AMAM Discusses Process of Repatriating Benin Bronze Pieces

With the recent launch of the Digital Benin archive and the repatriation of 31 Benin Bronzes by multiple American museums, the treatment of “Uhunmwun-Ekhue” — the bronze currently housed in the Allen Memorial Art Museum — deserves particular scrutiny. At this point, it remains to be seen where the work will ultimately end up. However, according to AMAM staff, thoughtful dialogues are being had about its ethical display, and repatriation to Nigeria is a very real possibility.

“I think all of us in the museum world are grappling with the problematic histories of many of the works in our collections,” Andria Derstine, John G. W. Cowles director of the AMAM, said. “There are special issues around cultural property when you are working at a museum like the Allen with collections that are so global and span 6,000 years.” 

Derstine mentioned that the thorny history of the work has been a topic of ongoing discussion among museum employees ever since she began working at the AMAM as a curator in 2006, and likely before that as well.

“[The fact that the work was looted] is something that we’ve made a concerted effort to put on the labels for the work and to put prominently in text on the website,” Derstine said. “It’s definitely something that we’ve been talking about with colleagues from other institutions.”

It’s easy for well-intentioned people to urge museums to simply “return” art that was looted by colonial powers to their countries of origin. However, the process of transferring ownership is far from straightforward, and it requires grappling with complex questions.

“For many years, [the entity that should receive the artwork] has just been unclear,” Derstine said. “Is it the Oba (the Nigerian sacred king)? Is it the royal court? Is it the government? Is it the people building the new museum?” 

Although each of these entities claims ownership of the bronzes, they aren’t necessarily equally qualified or well-equipped to receive these works. The Nigerian government, for instance, has a history of mishandling these artworks and failing to protect them from theft. 

“It’s only been in the last couple of months that it has become clear to whom museums should speak about repatriation, [which is] Nigeria’s National Commission for Museums and Monuments,” Derstine said.

To complicate matters further, some organizations actively oppose the transfer of the Benin Bronzes. The Restitution Study Group, self-described as a non-profit with goals to “examine and execute innovative approaches to healing the injuries of exploited and oppressed people” through “litigation, legislation, genealogy and DNA research, and direct action,” filed a lawsuit against the Smithsonian in an ultimately unsuccessful attempt to stop the repatriation of the bronzes in their collection. They argued that the bronzes should stay in the U.S., where they can be viewed by descendants of enslaved populations.

“We believe you voted under misleading circumstances — deliberately made unaware of the fact that most of the bronzes were cast with metal manillas the Benin kingdom [paid for by selling people] into the transatlantic slave trade from the 16th to the 19th century,” Executive Director of the RSG Deadria Farmer-Paellmann wrote in an open letter to Vice President Kamala Harris, Chief Justice John Roberts, and other Smithsonian Board of Regents members.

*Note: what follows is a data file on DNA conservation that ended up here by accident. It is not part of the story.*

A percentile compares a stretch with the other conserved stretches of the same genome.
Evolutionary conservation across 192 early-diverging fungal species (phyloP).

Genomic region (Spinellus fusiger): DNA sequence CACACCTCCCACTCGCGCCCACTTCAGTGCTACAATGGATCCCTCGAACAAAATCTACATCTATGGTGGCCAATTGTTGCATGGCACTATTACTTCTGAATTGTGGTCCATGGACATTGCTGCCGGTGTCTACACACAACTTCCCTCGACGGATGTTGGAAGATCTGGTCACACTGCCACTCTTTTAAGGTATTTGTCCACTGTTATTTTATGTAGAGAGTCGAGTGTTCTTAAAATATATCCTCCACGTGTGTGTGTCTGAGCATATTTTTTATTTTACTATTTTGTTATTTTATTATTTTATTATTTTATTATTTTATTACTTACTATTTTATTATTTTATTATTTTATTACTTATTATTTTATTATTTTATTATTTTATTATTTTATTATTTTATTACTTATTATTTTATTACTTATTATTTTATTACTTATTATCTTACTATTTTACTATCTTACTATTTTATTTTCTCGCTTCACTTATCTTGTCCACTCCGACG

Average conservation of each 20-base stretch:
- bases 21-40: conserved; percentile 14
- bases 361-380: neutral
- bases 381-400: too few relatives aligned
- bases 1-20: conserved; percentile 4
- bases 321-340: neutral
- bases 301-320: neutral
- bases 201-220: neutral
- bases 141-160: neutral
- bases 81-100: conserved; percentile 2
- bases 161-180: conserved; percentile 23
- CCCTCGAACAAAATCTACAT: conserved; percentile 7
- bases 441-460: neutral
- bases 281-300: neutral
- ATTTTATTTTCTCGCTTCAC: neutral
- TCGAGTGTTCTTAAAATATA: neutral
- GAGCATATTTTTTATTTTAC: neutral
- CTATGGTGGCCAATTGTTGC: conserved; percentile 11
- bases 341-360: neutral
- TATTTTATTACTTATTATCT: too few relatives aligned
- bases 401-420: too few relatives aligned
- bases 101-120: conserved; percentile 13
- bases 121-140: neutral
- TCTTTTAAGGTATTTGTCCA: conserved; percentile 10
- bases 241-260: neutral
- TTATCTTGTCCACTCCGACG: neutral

Debate over the rightful ownership of these works is tricky and multi-layered, but Derstine made clear that both she and her colleagues are deeply committed to making decisions about what to do with “Uhunmwun-Ekhue” thoughtfully, with transparency, and while prioritizing cross-cultural dialogue.

“I will say we haven’t been approached by anyone about repatriating the bronze,” Derstine said. “However, given what is happening at other museums in the country — [the Rhode Island School of Design], the National Gallery of Art, and the Smithsonian National Museum of African Art — we are certainly looking at connecting with the entity that they are working with on the repatriation. … It is so complex, and yes, people can say, ‘This was looted in 1897. It just needs to go back.’ That may well be what happens for all of these works. I would say, though, that it is more complex than just that … Until recently it’s been unclear, among multiple entities in Nigeria, which is in charge. Then, there is a group in America who’s filing a lawsuit. Then, you’ve got the fact that the people in Nigeria who are dealing with the restitutions on their end, you know… you want them to have some degree of agency as well, and not be overwhelmed by the process.”

For now, the AMAM is able to safely house the bronze in its collection, and the work can continue to serve as a centerpiece for scholarly criticism on campus until the appropriate course of action is decided upon.

“I do think that one of the good things that has come about since 1955, when the museum purchased [the bronze], is the fact that generations of Oberlin students have been able to study it, to see it in the context of other African artworks in the museum,” Derstine said. “There have been scholarly articles published on it. It has engendered this dialogue, which I think is a good one. So, I think that having some of these works remain in the United States … would be a good thing for scholarship and for understanding these works. But that would be something to be decided on in collaboration with Nigerian colleagues.”

After correspondence between the AMAM and Nigeria’s National Commission for Museums and Monuments, “Uhunmwun-Ekhue” might transfer hands, but it will likely be a slow process. In the meantime, the work will continue to be displayed along with clear indication of its violent history, and hopefully it will continue to spark conversations about ethics, colonialism, and cultural ownership.